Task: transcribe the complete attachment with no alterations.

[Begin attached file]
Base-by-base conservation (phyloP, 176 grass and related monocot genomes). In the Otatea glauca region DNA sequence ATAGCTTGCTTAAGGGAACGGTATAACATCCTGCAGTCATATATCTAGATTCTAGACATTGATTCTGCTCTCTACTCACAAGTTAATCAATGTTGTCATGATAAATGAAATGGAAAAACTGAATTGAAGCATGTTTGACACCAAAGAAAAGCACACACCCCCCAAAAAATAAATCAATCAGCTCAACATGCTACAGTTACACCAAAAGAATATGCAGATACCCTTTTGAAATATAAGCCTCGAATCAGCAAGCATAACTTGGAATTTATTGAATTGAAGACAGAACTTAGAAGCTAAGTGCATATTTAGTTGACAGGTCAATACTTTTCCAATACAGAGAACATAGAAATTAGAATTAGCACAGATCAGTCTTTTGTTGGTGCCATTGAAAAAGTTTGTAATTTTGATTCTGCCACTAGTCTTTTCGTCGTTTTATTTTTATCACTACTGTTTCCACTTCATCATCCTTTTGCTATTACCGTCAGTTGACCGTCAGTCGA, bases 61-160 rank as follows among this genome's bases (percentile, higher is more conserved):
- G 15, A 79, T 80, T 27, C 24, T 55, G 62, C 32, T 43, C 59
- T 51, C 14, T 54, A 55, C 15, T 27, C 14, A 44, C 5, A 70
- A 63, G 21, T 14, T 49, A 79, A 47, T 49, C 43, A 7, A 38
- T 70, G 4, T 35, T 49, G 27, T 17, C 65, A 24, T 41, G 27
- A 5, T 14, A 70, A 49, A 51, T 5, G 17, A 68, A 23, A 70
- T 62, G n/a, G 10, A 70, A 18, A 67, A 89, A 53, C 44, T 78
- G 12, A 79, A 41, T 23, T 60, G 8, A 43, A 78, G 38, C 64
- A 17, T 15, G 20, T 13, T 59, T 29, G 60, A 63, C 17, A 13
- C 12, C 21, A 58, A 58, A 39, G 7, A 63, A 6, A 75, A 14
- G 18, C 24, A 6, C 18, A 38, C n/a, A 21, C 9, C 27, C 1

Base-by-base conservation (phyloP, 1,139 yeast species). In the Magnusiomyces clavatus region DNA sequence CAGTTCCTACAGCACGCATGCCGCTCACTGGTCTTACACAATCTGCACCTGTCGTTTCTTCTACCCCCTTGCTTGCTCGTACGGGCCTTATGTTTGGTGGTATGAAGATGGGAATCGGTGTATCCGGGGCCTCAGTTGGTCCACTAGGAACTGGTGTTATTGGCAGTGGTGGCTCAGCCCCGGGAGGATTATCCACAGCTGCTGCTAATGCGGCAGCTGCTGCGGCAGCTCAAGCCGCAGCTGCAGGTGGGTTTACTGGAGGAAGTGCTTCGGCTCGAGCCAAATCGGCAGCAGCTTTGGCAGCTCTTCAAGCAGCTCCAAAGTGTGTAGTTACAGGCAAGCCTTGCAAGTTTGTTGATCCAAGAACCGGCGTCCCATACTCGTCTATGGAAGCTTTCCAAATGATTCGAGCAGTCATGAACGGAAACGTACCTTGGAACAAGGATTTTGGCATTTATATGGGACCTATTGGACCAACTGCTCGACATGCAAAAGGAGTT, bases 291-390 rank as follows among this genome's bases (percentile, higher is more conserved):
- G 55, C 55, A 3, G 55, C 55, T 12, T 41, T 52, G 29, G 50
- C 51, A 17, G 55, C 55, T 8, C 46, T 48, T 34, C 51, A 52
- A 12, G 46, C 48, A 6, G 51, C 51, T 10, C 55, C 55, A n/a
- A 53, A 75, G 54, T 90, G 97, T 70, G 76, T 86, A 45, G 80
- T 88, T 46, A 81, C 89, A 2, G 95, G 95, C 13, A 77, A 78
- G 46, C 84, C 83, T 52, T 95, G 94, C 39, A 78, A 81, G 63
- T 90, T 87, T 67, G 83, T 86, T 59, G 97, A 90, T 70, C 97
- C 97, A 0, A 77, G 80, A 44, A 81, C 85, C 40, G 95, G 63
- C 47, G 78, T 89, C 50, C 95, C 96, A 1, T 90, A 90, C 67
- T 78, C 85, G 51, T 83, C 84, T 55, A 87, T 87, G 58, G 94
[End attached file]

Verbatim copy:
Base-by-base conservation (phyloP, 176 grass and related monocot genomes). In the Otatea glauca region DNA sequence ATAGCTTGCTTAAGGGAACGGTATAACATCCTGCAGTCATATATCTAGATTCTAGACATTGATTCTGCTCTCTACTCACAAGTTAATCAATGTTGTCATGATAAATGAAATGGAAAAACTGAATTGAAGCATGTTTGACACCAAAGAAAAGCACACACCCCCCAAAAAATAAATCAATCAGCTCAACATGCTACAGTTACACCAAAAGAATATGCAGATACCCTTTTGAAATATAAGCCTCGAATCAGCAAGCATAACTTGGAATTTATTGAATTGAAGACAGAACTTAGAAGCTAAGTGCATATTTAGTTGACAGGTCAATACTTTTCCAATACAGAGAACATAGAAATTAGAATTAGCACAGATCAGTCTTTTGTTGGTGCCATTGAAAAAGTTTGTAATTTTGATTCTGCCACTAGTCTTTTCGTCGTTTTATTTTTATCACTACTGTTTCCACTTCATCATCCTTTTGCTATTACCGTCAGTTGACCGTCAGTCGA, bases 61-160 rank as follows among this genome's bases (percentile, higher is more conserved):
- G 15, A 79, T 80, T 27, C 24, T 55, G 62, C 32, T 43, C 59
- T 51, C 14, T 54, A 55, C 15, T 27, C 14, A 44, C 5, A 70
- A 63, G 21, T 14, T 49, A 79, A 47, T 49, C 43, A 7, A 38
- T 70, G 4, T 35, T 49, G 27, T 17, C 65, A 24, T 41, G 27
- A 5, T 14, A 70, A 49, A 51, T 5, G 17, A 68, A 23, A 70
- T 62, G n/a, G 10, A 70, A 18, A 67, A 89, A 53, C 44, T 78
- G 12, A 79, A 41, T 23, T 60, G 8, A 43, A 78, G 38, C 64
- A 17, T 15, G 20, T 13, T 59, T 29, G 60, A 63, C 17, A 13
- C 12, C 21, A 58, A 58, A 39, G 7, A 63, A 6, A 75, A 14
- G 18, C 24, A 6, C 18, A 38, C n/a, A 21, C 9, C 27, C 1

Base-by-base conservation (phyloP, 1,139 yeast species). In the Magnusiomyces clavatus region DNA sequence CAGTTCCTACAGCACGCATGCCGCTCACTGGTCTTACACAATCTGCACCTGTCGTTTCTTCTACCCCCTTGCTTGCTCGTACGGGCCTTATGTTTGGTGGTATGAAGATGGGAATCGGTGTATCCGGGGCCTCAGTTGGTCCACTAGGAACTGGTGTTATTGGCAGTGGTGGCTCAGCCCCGGGAGGATTATCCACAGCTGCTGCTAATGCGGCAGCTGCTGCGGCAGCTCAAGCCGCAGCTGCAGGTGGGTTTACTGGAGGAAGTGCTTCGGCTCGAGCCAAATCGGCAGCAGCTTTGGCAGCTCTTCAAGCAGCTCCAAAGTGTGTAGTTACAGGCAAGCCTTGCAAGTTTGTTGATCCAAGAACCGGCGTCCCATACTCGTCTATGGAAGCTTTCCAAATGATTCGAGCAGTCATGAACGGAAACGTACCTTGGAACAAGGATTTTGGCATTTATATGGGACCTATTGGACCAACTGCTCGACATGCAAAAGGAGTT, bases 291-390 rank as follows among this genome's bases (percentile, higher is more conserved):
- G 55, C 55, A 3, G 55, C 55, T 12, T 41, T 52, G 29, G 50
- C 51, A 17, G 55, C 55, T 8, C 46, T 48, T 34, C 51, A 52
- A 12, G 46, C 48, A 6, G 51, C 51, T 10, C 55, C 55, A n/a
- A 53, A 75, G 54, T 90, G 97, T 70, G 76, T 86, A 45, G 80
- T 88, T 46, A 81, C 89, A 2, G 95, G 95, C 13, A 77, A 78
- G 46, C 84, C 83, T 52, T 95, G 94, C 39, A 78, A 81, G 63
- T 90, T 87, T 67, G 83, T 86, T 59, G 97, A 90, T 70, C 97
- C 97, A 0, A 77, G 80, A 44, A 81, C 85, C 40, G 95, G 63
- C 47, G 78, T 89, C 50, C 95, C 96, A 1, T 90, A 90, C 67
- T 78, C 85, G 51, T 83, C 84, T 55, A 87, T 87, G 58, G 94